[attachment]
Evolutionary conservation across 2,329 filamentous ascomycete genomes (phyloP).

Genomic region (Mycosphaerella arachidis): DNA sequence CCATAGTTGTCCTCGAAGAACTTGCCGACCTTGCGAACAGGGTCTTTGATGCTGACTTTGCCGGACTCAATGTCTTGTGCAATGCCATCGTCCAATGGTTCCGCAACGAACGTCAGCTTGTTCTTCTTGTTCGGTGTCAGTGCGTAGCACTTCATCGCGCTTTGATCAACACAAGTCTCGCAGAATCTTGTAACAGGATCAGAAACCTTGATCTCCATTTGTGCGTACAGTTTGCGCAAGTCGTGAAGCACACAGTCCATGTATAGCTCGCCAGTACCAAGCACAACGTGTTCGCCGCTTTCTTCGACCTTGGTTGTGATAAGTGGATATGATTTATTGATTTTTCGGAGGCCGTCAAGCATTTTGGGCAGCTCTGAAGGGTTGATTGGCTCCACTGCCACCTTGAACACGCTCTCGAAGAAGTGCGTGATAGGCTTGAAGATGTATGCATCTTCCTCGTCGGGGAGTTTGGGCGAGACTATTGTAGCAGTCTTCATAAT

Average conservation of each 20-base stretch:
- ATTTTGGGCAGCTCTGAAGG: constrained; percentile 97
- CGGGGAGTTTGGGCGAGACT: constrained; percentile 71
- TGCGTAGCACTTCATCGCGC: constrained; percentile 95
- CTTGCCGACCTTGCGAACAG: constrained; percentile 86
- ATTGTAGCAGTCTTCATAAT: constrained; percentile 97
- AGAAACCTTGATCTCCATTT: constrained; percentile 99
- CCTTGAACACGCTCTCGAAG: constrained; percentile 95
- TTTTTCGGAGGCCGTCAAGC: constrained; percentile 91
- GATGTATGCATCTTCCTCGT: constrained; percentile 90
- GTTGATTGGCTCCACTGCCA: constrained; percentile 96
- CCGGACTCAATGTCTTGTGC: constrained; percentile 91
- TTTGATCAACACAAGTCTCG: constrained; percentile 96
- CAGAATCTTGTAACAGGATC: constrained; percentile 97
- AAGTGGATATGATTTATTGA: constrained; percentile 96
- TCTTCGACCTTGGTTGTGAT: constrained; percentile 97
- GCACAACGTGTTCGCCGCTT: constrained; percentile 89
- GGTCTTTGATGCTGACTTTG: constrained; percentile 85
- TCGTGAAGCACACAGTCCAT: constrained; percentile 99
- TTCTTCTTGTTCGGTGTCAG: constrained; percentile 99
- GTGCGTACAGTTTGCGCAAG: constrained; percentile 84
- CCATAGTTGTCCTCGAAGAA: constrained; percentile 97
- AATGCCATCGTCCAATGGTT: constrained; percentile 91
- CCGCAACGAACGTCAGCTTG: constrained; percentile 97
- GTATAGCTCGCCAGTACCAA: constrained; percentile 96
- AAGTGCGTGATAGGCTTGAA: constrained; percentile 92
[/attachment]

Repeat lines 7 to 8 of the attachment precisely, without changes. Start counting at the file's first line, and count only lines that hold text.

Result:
- CTTGCCGACCTTGCGAACAG: constrained; percentile 86
- ATTGTAGCAGTCTTCATAAT: constrained; percentile 97